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Our goal is to model the hourly electric usage of a building given only building characteristics. We are running hourly energy models on hundreds of thousands of virtual buildings. We then take a real building, with known building characteristics such as year built, square footage and many other attributes, and find all virtual buildings that match these characteristics. The more matching characteristics, the more accurate the model. There may be 40-400 matching virtual buildings per real building.

Every virtual building is unique. Unfortunately, we don't have enough matching criteria to always match a single virtual buidling to a real building. There will usually be multiple matching buildings. (There are reasons we don't model the real buildings directly)

For assigning the summed, yearly electric use to the real building, it's straightforward. Take the mean or mode of the yearly electric use of the matched set.

But what if we want to assign hourly electric usage from a virtual building to a real building? Let's say we match 40 virtual buildings to a real building. Of those 40, how do we pick the most "representative" virtual building in order to assign it's hourly electric usage to that real building? Representative could likely mean mode, but average may also work.

Taking each hour's average in a year and then assigning it seems wrong. I think we would have a smoothed function that doesn't represent a real building's load profile. Similarly, we can take the mode of each hour, but that also would create an unrealistic load profile.

What I think we want is to pick the most representative building in a matched set. With building characteristics all the same in a matched set, the only differentiator is the hourly electric use. But given ~40 sets of hourly electric data, each set having 8760 datapoints, how can we select the most representative one?

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You already know how to atribute the summed, yearly eletric use to the real building ; you are only interested in the hourly pattern of electric usage. So I assume you can standardize each hourly electric usage so that it becomes a distribution (i.e. which percentage of the electric usage was used before 8am ; 5pm ; 12pm).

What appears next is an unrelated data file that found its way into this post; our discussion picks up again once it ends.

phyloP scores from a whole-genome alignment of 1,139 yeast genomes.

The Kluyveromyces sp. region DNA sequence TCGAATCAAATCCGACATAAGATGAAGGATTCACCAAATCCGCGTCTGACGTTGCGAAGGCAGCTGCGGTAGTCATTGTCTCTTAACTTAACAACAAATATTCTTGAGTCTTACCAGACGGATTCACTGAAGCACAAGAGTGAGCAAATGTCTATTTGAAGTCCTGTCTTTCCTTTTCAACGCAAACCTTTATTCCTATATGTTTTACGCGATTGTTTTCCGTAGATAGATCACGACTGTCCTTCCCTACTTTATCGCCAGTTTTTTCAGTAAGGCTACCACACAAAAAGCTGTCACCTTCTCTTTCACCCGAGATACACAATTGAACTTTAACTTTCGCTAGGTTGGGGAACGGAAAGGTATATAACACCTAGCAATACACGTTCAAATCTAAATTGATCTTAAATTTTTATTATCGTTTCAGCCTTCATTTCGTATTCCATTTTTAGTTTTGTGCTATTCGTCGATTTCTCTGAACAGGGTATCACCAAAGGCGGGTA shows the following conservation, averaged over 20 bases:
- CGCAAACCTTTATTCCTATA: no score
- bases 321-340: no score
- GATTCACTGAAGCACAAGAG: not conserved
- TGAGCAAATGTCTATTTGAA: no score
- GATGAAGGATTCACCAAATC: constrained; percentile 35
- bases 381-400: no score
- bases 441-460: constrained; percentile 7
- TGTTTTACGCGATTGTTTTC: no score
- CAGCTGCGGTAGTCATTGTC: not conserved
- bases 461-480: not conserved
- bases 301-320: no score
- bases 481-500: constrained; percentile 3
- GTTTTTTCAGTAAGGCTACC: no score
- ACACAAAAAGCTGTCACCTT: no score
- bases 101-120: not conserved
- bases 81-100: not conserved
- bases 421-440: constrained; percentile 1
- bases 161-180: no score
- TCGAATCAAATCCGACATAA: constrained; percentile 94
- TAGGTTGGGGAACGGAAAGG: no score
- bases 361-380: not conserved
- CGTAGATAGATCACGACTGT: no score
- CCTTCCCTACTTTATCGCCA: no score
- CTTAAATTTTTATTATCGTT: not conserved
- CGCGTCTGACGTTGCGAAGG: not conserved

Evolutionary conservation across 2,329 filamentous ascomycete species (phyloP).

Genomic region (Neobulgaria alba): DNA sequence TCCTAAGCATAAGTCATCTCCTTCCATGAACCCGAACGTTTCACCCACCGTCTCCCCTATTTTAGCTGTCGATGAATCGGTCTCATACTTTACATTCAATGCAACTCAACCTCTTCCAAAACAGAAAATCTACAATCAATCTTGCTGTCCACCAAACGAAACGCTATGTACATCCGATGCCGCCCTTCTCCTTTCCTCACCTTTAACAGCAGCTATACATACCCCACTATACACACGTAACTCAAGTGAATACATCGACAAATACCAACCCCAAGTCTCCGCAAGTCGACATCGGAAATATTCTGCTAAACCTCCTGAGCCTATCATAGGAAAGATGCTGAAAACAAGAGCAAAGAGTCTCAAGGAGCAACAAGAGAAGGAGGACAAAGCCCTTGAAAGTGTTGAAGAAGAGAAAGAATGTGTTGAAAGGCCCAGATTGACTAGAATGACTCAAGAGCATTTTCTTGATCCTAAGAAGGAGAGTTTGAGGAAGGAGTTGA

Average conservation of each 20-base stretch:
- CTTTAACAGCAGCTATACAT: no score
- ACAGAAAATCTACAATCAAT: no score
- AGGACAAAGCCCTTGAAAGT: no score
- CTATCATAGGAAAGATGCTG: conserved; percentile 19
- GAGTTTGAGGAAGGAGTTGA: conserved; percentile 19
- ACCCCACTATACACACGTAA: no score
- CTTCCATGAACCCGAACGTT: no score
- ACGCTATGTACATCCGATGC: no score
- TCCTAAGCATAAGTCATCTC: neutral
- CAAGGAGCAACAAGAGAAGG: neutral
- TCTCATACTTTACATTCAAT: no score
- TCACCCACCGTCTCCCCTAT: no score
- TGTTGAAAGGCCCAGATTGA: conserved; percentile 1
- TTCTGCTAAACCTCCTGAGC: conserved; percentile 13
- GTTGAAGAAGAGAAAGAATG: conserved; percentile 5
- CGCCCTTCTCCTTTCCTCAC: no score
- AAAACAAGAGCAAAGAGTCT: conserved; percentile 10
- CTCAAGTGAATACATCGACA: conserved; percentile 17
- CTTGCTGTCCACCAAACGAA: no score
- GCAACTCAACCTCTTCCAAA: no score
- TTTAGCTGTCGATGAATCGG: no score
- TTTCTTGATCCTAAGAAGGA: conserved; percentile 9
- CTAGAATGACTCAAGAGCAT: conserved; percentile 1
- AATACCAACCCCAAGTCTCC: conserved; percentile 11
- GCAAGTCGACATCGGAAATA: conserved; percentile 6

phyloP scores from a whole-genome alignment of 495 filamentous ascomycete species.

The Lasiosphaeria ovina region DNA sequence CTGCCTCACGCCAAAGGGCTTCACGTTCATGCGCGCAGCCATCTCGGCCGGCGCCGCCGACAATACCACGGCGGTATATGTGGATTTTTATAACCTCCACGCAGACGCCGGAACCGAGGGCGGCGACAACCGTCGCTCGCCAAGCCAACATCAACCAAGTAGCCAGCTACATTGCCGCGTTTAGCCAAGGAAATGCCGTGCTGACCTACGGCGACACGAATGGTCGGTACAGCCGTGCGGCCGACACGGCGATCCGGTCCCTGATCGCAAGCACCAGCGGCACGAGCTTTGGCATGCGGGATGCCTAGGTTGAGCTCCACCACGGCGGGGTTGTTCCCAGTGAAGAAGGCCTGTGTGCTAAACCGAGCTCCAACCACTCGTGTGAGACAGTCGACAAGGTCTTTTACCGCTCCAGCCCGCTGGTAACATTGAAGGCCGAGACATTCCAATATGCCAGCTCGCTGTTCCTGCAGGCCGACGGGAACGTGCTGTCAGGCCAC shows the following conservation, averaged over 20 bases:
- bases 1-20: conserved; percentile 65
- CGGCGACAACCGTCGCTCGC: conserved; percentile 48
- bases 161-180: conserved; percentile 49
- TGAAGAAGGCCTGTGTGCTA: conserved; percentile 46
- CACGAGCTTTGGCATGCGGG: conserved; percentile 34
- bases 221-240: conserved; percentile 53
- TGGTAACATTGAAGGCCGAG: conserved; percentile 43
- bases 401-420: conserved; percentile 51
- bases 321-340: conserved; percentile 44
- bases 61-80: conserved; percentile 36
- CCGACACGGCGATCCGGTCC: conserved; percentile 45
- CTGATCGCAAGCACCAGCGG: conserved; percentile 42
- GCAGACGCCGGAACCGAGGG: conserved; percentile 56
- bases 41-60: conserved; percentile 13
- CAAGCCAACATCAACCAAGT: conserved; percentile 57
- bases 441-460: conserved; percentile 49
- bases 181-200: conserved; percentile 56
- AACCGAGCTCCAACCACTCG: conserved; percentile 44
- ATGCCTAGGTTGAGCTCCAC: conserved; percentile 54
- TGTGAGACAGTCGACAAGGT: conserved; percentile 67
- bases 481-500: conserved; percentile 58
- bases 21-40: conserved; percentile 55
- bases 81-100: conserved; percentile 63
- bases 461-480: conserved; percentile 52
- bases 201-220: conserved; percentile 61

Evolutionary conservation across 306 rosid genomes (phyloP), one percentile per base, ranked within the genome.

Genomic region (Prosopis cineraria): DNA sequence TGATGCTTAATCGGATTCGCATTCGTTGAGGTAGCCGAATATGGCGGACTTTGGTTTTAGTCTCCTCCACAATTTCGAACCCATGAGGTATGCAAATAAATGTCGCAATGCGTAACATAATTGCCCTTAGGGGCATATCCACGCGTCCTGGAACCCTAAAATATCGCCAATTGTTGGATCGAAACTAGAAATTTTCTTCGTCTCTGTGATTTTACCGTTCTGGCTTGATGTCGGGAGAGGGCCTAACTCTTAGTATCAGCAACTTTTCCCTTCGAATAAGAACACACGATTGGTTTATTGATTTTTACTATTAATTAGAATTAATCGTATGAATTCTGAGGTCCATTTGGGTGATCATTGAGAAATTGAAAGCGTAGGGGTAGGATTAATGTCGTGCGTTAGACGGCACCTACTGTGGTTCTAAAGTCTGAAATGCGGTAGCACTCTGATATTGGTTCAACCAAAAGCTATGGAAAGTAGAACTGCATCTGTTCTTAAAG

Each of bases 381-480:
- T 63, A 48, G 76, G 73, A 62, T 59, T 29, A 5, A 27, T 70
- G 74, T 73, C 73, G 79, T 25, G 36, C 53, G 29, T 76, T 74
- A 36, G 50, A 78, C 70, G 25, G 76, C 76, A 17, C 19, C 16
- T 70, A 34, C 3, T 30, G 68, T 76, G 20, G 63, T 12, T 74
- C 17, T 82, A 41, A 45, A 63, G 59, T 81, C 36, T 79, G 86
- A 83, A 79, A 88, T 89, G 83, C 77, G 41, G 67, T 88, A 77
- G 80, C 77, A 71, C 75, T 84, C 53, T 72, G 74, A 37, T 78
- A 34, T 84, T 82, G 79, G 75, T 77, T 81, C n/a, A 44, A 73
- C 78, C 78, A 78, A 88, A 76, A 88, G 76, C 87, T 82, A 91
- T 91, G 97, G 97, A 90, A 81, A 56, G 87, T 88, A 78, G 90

Intuitively: You may choose a distance between distributions. Then for each of the 40 virtual buildings of a given set, you may compute for instance the sum of distances to all other 39 virtuals buildings in your cluster. The most representative point of the set would be the one minimizing its sum of distances.

This would be an equivalent of medians to distributions (considering that the median of a random variable X is the minimizer of the mean absolute error with respect to X)

A limits of the median quickly appears: there are obvious cases of equality, for instance in the case of only two virtual building. (you may select at random?)

But at least, you would opt for a real pattern, and not an average one.

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  • $\begingroup$ * Do we need to create a percentage of usage? The absolute value matters between buildings. For example, if two buildings use 10% of the energy at 8am, but one building uses 5kWh and the other building uses 10kWh, that's an important difference * When creating a distribution (8am, 5pm..) are you saying binning the hours in chunks? Or cumulative use every hour? Is this approach required to measure the distance between those distributions? We have important variations hourly and throughout a year. Assuming we have the compute power, could the distance be measured for every hour of the year? $\endgroup$
    – Jeff
    May 12 '20 at 1:17
  • $\begingroup$ Please note that i am not a specialist. My answer comes without guarantee. :) $\endgroup$ May 12 '20 at 5:59
  • $\begingroup$ * Yes, but maybe this is not exactly appropriate and you have to refine the idea. By taking for instance the virtual building that minimizes the sum of square of 1. The difference between difference in total electric usage, 2. The difference in distribution in electric usage ? (I do not know if the comparison to the median still "holdzs") $\endgroup$ May 12 '20 at 6:03
  • $\begingroup$ * whatever is needed for the distance between two distribution that you will choose and use. (I have seen there are several posts on the various distances that are available) $\endgroup$ May 12 '20 at 6:05

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